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The Rainy Walk

Updated on January 23, 2017

Beginning the day

This day started like others. Mom getting ready for work. My sister and I getting dressed and eating breakfast before heading out to school.

Mom said we had to lock the door on the way out, because she was leaving for work before we had to get on the bus.

Bus stop

Our bus stop was at the end of our driveway.

We always had to be sure to stand closer to the mail box. There was a line of trees along the front of our yard. The bus driver had already told us she couldn't see us if we stood in line with the trees.

Down pour

Mom had only been gone about 5 minutes when the rain started. It wasn't bad yet. My sister and I grabbed our rain gear.

As seems the norm with rain storms, it's never awful until you have to step out into it. As we opened the door the sky opened up with buckets showering down. We couldn't see across the street.

It wasn't easy to walk to the end of the driveway with so much water pouring down.


We saw the bus and waited. It didn't slow down. No lights came on.

I wasn't sure how to react.

We watched as it blew past us. We were sprayed with water from the road.

Trying to catch it

Since the bus didn't stop until 2 houses down, I told my sister we need to start running. I expected someone would see us while they were getting on the bus.

We ran and yelled, but all we could hear was the rain.

The bus moved on.

Giving up

We couldn't catch up to the bus. It was well out of sight now. My sister said we should go back home. I told her we already were half way to school so we should just keep walking. I also reminded her we locked the door when we left, so we didn't have any place else to go.


The long walk began. My sister kept saying, "you don't know the way" and "we should go back home". I told her I did know the way and we couldn't go home, because the door was locked.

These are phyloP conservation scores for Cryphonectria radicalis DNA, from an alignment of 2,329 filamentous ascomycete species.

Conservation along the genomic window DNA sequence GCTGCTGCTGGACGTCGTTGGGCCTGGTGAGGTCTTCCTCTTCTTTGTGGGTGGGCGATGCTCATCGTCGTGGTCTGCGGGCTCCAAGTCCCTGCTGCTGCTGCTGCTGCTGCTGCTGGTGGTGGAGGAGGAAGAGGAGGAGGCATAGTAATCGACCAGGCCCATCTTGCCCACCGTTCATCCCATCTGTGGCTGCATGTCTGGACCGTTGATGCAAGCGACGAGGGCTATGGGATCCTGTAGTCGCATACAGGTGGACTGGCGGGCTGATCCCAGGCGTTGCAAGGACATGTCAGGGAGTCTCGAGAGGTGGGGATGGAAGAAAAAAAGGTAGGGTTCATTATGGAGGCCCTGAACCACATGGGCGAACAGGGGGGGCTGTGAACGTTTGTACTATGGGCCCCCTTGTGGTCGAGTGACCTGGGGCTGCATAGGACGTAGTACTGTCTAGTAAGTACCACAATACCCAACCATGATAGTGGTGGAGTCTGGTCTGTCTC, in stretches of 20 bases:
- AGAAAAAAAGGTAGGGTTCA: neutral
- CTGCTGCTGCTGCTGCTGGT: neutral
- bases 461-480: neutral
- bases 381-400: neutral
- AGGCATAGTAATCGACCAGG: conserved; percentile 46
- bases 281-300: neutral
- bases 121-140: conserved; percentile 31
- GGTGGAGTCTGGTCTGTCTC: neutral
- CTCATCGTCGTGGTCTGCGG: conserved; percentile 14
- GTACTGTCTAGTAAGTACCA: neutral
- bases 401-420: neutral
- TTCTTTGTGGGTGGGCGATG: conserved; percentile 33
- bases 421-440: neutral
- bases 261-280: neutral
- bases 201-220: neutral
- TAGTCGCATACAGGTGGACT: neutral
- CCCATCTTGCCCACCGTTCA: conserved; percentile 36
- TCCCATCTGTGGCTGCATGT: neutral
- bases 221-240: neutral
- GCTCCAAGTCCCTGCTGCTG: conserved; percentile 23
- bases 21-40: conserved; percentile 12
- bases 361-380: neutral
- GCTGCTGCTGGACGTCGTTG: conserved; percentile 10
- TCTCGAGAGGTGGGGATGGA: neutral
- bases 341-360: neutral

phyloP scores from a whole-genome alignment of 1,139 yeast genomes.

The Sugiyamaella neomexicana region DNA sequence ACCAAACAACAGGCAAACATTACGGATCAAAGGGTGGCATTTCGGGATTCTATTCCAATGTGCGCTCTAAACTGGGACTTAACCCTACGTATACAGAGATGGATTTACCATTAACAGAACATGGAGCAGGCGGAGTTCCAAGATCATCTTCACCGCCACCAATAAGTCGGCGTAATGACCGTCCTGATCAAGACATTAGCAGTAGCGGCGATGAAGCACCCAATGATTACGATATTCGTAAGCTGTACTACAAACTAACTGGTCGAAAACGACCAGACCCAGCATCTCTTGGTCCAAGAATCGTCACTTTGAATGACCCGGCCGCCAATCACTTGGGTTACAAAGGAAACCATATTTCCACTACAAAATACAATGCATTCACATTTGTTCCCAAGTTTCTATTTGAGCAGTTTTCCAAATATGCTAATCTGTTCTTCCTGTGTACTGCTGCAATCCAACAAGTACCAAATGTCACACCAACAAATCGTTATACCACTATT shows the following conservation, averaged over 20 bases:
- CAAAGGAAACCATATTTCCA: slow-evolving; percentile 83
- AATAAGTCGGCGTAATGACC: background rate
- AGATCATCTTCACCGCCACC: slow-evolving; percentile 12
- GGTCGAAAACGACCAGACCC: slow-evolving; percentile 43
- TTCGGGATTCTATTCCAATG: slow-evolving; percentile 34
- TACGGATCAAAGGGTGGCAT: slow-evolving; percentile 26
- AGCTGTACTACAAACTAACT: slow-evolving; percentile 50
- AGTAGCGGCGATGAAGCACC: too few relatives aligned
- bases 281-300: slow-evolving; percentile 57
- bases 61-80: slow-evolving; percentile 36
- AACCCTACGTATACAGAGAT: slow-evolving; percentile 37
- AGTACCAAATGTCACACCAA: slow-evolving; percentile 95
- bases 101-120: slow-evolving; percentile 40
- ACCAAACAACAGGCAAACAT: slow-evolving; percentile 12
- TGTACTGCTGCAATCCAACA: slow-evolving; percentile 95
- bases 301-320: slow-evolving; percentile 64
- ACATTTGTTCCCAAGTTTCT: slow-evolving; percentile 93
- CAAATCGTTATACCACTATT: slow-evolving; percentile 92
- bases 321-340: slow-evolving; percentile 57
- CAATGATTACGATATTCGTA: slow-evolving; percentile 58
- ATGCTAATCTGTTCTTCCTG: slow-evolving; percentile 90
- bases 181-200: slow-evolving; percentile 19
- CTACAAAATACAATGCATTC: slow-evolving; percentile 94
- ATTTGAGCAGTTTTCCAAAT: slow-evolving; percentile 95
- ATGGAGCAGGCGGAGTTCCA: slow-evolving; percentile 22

It still kept raining. A lot of cars passed us, but no one stopped. I'm not sure I would've gotten into someone's car anyway. We'd just been learning about "stranger danger" and we didn't know a lot of the neighbors.

Arriving at final destination

We finally made it to school. I didn't understand why the adults were making such a fuss. We were wet, but nothing else was wrong. The adults acted like a ghost just showed up.

We made it to school as lunch was being served, so we got fed. The teachers told us we'd be going home with our Grandma, she was a custodian at the school. It sounded strange, but I was happy to go to my Grandmas house.

Being told the story

My mom told me about this when I asked why everyone was so worried.

Turns out, we walked 1 1/2 miles to school. The worrisome part for the adults was that 1/2 that distance was on a road with no side walk and the posted speed limit was 55mph. We could've been hit by a car at any point on our journey.

Also, we were too young to be walking that far alone. I was in 3rd grade and my sister was in 2nd.

Being a kid

I didn't think I was too little for anything. All I thought was I was big enough to get to school myself. Also, I proved that I knew where I lived and that I could get where I wanted to go without an adults help. I felt on top of the world.

Never again

After that day, things changed. The bus stopped everyday. The adults had to flash the porch light if we weren't going to school.

I was disappointed, because walking to school was kind of fun to me.

I'm sure the adults just wanted to be sure nothing happened they had no control over.

Have any of you done something like this?

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    • Jodah profile image

      John Hansen 12 months ago from Queensland Australia

      This was fun to read, Annette. You can't rely on bus drivers can you? When I was in first and second grade we lived about the same distance from the school as you and at that stage my sister was a baby so I walked to school with other children from the same street.

      Adults today would freak out and never let their five or six-year-old walk that distance to school...but we never had a problem in those days. It made us feel big and independent.

      I can't remember getting caught in the rain but I'm sure it did happen.